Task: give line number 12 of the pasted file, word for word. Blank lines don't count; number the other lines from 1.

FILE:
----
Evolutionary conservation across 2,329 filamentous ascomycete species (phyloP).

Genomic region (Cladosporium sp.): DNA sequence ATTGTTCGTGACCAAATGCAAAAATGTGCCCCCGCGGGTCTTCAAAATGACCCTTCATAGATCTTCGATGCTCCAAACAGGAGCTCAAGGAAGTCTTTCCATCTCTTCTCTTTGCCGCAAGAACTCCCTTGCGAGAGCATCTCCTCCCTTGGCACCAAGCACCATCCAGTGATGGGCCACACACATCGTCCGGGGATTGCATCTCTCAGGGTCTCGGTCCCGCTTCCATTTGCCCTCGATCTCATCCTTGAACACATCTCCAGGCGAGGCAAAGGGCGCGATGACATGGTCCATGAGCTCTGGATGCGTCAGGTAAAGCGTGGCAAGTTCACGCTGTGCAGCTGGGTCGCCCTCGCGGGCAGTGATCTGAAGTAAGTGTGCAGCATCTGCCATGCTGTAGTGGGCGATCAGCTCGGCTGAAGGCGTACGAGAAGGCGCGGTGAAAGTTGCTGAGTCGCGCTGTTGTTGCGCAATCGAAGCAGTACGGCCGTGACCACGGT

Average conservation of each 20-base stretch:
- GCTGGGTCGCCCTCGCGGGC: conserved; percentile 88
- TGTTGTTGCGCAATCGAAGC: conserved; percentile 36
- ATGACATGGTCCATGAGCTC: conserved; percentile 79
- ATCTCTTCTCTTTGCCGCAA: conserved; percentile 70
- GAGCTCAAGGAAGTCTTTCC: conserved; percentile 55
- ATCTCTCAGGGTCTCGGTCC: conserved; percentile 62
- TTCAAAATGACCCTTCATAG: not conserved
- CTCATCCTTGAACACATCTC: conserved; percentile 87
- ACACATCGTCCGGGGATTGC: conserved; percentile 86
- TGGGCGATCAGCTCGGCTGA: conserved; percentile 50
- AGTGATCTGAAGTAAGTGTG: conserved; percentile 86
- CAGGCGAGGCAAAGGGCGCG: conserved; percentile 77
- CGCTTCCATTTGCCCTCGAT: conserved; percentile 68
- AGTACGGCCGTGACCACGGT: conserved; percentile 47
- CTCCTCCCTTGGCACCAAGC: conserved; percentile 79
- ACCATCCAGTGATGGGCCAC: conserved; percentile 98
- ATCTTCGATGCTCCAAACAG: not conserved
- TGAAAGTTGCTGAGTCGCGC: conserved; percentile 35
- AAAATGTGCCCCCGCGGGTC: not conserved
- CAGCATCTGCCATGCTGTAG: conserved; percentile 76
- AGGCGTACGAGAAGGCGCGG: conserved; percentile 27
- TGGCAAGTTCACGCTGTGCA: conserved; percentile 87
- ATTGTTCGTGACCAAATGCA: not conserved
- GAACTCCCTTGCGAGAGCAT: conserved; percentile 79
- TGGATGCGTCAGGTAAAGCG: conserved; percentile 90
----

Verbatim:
- ACACATCGTCCGGGGATTGC: conserved; percentile 86